Riccardo Tisci is a silent assassin when it comes to collaboration. Being an insanely well-accomplished designer in both couture and ready to wear, Tisci is able to channel his signature space-age gothic minimalism into classic Nike silhouettes with deft precision. His ongoing partnership with the Swoosh has birthed some straight-up killers over the past few years and 2017 has been no exception.
First up the Dunk High Lux offered some big-bellied brevity with three pristinely clean colourways, each accented by deep a sweeping contrast Swoosh. His NBA-inspired Air Force 1s were almost comical thanks to the accuracy of their references. But the most memorable design of the year is easily the NikeLAB Air Max 97 he designed for Air Max Day. You remember the black and gold one with the high cut collar, surely? The extension was a divisive move, even prompting some who copped to do a little DIY removal job, but they definitely made an impression – and that’s what we like to see.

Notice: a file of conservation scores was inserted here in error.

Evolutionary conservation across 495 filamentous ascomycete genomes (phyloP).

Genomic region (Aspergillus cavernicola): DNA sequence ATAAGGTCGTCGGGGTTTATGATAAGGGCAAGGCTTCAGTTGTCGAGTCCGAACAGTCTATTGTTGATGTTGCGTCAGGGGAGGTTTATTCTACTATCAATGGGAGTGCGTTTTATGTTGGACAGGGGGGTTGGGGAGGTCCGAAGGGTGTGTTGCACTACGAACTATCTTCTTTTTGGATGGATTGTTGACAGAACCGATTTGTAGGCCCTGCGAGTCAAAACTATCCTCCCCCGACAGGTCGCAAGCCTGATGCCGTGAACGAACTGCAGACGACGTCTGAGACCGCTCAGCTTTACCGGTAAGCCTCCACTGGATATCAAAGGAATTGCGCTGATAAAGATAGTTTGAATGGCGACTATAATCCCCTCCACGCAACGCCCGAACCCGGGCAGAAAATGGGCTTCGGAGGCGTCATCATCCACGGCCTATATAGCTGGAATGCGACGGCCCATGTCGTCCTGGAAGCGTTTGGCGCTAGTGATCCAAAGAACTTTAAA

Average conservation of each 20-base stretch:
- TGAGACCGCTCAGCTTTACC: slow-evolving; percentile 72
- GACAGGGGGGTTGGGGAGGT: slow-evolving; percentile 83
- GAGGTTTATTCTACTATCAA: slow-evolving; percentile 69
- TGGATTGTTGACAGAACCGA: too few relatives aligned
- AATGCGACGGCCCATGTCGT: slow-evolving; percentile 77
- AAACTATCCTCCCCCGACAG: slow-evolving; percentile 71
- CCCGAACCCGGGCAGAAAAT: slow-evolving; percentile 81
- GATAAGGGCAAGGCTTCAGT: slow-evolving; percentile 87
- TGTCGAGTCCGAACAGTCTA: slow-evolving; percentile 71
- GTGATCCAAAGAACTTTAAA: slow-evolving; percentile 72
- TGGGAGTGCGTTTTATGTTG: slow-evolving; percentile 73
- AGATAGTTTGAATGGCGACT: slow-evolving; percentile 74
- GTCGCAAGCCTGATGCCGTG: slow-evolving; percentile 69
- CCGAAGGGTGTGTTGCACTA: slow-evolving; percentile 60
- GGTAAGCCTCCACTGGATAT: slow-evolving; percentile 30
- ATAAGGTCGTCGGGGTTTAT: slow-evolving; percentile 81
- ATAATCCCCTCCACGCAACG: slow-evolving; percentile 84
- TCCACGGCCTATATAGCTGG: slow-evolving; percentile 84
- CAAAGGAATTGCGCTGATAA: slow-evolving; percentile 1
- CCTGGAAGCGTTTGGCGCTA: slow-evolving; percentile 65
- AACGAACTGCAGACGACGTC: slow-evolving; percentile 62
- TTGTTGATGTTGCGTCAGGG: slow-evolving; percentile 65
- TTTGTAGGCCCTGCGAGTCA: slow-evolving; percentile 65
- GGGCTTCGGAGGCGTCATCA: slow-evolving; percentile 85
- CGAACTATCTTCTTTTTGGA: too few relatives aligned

Collaborator of the year? That’s not a title that should be thrown around lightly, but Off-White mastermind Virgil Abloh is certainly worthy of the top spot. From no collaborations to ten Nike shoes in a single year – and an Umbro out of left field – Abloh made his presence felt in the sneaker scene like no one else in 2017.
‘The Ten’ deconstructed some of the most iconic sneakers in history. The result was a series of icons cast in new light. The Air Jordan 1 and Presto were the standouts, but each is worthy of praise.